NAYLOR: Yeah. You write that curiosity can make a listener tune into a radio station. Loyalty will make him stay. And loyalty must be earned. So how did you, Christine, on Q101 Chicago, give listeners - how did you earn that loyalty?

PAWLAK: Well, I have to admit that a lot of them are listening now. I was able to connect with them through Twitter and Facebook over the last few hours to let them know. And they know me primarily as Electra because I had a silly...


PAWLAK: I had a silly radio pseudonym because a lot of us like to hide behind those.


PAWLAK: Well, I have to admit that a lot of them are listening now. I was able to connect with them through Twitter and Facebook over the last few hours to let them know. And they know me primarily as Electra because I had a silly...


PAWLAK: I had a silly radio pseudo name because a lot of us like to hide behind those.


PAWLAK: But I think that another reason why radio is so successful is because there is a human element to it. We're not scripted. We have the ability to react immediately to things that are happening in our community, whether it's sporting events or concerts. Obviously, that's something that Q101 and Rock Radio has a real feel for.

So one of my co-workers at the former Q101 once told me, get them where they're at. Meaning, wherever our listeners are at, whatever they're doing, whatever technology they're using, embrace that. And so I learned to view technology as just one tool in my tool box as a music deejay. So, I could communicate with these listeners through text messages at the radio station, through email, through Twitter, through Facebook. And then, when I would meet them at station events or see them at concerts, we'd established a relationship. And I was very fortunate to be Q101 in the same day part for six years. So there were people graduated from high school, went away to college, came back to the Chicago area and would call or text or email and say, oh, my gosh, you're still here. This - now I know I'm home. And that was such a gratifying feeling.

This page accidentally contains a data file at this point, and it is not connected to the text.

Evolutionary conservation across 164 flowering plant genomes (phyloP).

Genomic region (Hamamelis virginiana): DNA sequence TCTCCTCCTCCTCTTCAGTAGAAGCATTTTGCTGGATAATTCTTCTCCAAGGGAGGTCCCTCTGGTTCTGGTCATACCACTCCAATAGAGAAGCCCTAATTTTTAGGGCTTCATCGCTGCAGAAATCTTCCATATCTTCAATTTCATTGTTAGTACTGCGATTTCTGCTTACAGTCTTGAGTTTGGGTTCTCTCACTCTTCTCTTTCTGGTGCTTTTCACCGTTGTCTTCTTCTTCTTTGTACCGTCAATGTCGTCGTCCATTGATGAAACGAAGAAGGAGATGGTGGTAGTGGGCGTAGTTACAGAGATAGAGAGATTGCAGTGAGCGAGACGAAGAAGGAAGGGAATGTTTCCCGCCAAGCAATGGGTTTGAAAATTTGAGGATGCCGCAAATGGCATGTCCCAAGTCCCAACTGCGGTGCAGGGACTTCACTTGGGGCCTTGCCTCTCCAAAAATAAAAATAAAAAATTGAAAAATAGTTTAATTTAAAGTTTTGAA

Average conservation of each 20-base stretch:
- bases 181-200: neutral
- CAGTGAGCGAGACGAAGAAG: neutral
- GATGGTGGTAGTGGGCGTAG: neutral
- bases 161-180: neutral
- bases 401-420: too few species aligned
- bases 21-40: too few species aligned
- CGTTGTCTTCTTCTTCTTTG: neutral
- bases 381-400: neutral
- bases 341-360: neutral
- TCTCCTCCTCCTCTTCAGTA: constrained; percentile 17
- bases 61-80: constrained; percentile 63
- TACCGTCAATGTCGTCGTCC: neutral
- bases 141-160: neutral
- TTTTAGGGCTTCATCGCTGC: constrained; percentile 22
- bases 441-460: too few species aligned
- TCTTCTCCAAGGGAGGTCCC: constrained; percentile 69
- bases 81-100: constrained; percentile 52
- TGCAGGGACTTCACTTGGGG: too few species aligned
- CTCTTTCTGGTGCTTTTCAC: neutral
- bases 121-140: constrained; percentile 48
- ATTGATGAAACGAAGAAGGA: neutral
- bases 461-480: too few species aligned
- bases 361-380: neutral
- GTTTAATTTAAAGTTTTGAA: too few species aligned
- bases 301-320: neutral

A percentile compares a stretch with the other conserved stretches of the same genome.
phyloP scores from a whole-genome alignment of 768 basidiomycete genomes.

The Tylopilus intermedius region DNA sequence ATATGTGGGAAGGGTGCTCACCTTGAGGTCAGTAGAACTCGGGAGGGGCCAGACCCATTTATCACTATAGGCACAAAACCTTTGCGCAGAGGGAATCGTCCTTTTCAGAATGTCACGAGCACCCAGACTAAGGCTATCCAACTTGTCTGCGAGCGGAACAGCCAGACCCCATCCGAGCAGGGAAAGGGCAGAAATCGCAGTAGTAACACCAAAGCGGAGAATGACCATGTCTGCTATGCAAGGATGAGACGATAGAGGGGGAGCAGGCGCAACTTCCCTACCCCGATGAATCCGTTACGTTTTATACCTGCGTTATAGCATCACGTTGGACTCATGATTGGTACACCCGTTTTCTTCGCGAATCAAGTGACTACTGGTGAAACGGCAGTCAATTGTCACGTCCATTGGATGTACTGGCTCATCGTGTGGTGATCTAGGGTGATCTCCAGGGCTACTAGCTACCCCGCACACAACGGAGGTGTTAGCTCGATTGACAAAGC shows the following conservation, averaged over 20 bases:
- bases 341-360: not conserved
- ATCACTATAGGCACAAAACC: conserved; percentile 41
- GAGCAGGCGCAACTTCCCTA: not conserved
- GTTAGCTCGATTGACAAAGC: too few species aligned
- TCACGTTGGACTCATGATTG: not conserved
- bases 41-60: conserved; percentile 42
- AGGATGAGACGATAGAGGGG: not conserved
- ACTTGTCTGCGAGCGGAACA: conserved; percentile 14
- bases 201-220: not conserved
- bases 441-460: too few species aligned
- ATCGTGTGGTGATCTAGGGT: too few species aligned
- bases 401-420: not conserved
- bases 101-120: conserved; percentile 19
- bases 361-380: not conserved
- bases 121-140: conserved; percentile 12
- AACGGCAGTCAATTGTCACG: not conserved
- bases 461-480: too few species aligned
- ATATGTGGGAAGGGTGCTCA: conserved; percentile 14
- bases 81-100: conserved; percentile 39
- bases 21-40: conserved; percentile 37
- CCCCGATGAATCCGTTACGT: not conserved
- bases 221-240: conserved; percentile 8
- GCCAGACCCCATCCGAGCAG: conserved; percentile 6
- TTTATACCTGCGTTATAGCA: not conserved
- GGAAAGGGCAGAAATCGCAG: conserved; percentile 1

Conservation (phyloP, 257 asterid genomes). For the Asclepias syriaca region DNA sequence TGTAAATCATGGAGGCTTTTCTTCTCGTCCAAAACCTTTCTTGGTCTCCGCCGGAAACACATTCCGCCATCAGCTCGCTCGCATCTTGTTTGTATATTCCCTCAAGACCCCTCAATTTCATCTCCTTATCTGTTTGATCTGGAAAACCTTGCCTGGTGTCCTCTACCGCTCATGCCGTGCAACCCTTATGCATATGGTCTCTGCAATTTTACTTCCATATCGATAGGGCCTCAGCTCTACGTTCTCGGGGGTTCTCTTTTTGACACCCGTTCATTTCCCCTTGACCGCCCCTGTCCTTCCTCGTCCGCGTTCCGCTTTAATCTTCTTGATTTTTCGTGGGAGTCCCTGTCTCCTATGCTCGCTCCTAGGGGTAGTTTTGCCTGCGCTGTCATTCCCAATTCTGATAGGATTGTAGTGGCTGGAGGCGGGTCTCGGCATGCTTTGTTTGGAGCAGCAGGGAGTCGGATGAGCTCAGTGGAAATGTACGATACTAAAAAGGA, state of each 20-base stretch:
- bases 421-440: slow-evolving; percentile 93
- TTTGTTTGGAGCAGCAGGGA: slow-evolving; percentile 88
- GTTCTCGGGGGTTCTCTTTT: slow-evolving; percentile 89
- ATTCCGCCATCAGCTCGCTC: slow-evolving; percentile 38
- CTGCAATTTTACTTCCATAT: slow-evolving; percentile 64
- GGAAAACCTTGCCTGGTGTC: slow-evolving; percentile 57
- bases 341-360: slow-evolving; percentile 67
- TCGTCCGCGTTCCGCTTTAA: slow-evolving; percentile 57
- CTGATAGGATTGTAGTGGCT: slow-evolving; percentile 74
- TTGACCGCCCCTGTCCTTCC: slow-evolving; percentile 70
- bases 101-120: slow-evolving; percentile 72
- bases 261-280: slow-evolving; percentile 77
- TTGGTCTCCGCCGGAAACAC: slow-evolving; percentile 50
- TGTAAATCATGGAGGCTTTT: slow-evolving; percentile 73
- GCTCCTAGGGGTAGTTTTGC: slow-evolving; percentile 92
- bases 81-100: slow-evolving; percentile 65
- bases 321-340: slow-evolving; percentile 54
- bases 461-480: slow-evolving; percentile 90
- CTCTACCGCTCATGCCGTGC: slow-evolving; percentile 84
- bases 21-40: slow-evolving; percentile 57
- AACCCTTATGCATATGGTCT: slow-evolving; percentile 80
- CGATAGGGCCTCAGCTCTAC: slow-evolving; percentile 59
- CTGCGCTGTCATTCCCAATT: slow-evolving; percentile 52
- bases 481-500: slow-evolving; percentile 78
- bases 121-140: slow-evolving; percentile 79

NAYLOR: And do you think, though, that using that social media is not as good a way as being on the airwaves to sort of make that connection with the local community?

PAWLAK: Well, I think it's - like I said, it's a tool.

NAYLOR: Part, yeah.

PAWLAK: It's one part of a large puzzle. I think that it's become common to view the options on the Internet as competition for radio. I think they can enhance the experience. I think, instead of fighting it, if we embrace it, we can make that local community connect on all kinds of different levels while still staying true to our local roots.